book price comparison make the most of Lovereading
Search our site
Persons Unknown by Susie Steiner Read the opening extract of the brand new Susie Steiner book before its publication on 05/04/2018

The Balkan Prospect Identity, Culture, and Politics in Greece after 1989 by Vangelis Calotychos

The Balkan Prospect Identity, Culture, and Politics in Greece after 1989

Part of the Studies in European Culture and History Series


The Balkan Prospect Identity, Culture, and Politics in Greece after 1989 by Vangelis Calotychos

Following the fall of the Soviet Union in 1989, the borders hitherto separating Greek culture and society from its contiguous Balkan polities came down, and Greeks had to reorient themselves toward their immediate neighbors and redefine their place within Europe and the new, more fluid global order. Projecting the political foresight and mustering the modernization policies to succeed in such an undertaking turned out to be no small feat, especially as the regional conflicts that had lain dormant during the Cold War were revived. Synthesizing the cultural, political, and historical into a sophisticated, interdisciplinary analysis, this innovative study untangles the prolonged 'historical moment' in which Greece and Europe were effectively held hostage to events in the Balkans - just at the time when both hoped to serve as the region's welcoming hosts.


Calotychos's book is more than a significant contribution to the field of Greek and Balkan studies. It is an homage to the cultural legacy left by a pleiad of modern creators, despite or due to their tribulations in the land of 'no fun and games.

- American Hellenic Institute

Given the current social situation in Greece and the Balkans, the destructive consequences of globalization and neoliberal ideology, sooner or later Hellenic studies will have to face the growing gap between social reality and the Greek cultural canon, and at that point Calotychos's work and the work of this group will emerge as the dominant one. - Journal of Modern Greek Studies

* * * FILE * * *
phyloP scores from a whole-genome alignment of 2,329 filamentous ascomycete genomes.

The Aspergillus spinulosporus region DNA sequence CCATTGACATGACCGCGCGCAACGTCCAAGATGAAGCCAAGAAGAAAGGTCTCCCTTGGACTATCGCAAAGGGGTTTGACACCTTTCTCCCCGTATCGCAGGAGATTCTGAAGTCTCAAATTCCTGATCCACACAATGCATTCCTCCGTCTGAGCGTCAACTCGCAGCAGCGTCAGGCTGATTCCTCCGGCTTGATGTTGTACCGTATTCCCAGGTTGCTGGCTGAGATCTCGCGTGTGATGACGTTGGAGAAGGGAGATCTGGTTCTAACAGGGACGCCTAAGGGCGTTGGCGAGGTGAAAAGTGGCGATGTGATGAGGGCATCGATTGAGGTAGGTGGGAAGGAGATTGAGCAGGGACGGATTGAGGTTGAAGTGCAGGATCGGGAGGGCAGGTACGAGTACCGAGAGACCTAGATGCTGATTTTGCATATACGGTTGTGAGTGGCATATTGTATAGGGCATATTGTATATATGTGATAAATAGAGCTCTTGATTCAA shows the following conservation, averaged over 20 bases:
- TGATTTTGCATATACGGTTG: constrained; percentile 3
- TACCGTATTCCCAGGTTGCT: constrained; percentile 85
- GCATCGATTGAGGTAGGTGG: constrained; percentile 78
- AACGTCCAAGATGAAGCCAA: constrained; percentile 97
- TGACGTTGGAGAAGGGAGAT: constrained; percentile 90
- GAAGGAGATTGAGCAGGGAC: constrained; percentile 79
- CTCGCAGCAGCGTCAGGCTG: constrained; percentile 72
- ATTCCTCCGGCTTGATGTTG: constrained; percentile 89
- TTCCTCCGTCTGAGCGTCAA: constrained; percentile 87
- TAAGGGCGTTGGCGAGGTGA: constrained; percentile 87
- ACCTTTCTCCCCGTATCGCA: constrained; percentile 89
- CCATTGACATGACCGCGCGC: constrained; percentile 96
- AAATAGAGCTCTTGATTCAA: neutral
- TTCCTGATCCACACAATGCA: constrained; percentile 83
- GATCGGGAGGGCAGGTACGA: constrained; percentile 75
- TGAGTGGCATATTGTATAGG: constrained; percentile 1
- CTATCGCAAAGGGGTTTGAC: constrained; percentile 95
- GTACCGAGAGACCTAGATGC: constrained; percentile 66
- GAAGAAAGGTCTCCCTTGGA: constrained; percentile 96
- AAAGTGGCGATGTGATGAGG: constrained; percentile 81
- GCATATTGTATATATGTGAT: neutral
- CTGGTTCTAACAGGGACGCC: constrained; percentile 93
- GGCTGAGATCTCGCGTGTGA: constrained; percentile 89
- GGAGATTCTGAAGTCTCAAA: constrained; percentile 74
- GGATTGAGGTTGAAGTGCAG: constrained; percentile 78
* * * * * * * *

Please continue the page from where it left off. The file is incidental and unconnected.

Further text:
The book testifies to the richness of the analytical potential of culture, and offers few but precious glimpses of hope for the development of progressive identities in an ever-changing socio-political landscape. - Journal of Greek Media & Culture

critical awareness and theoretical soundness will make his book essential reading for those studying the modern Balkans and the discourse of Balkanism.

- Byzantine and Modern Greek Studies

How should we study Greece after the Cold War? This question prompts the author to venture in 'discourse-archeology
and excavate a troubled Greek modernity from under the

dirt of the Hellenic canon. Going beyond the insular national perspective and ushering in a paradigmatic shift post

-Todorova, this book will render the old Hellenic and Balkan studies narrative 'unreadable.'' - Dusan Bjeli?, University of Southern Maine, USA, author of Normalizing the Balkans and co-editor of Balkan As Metaphor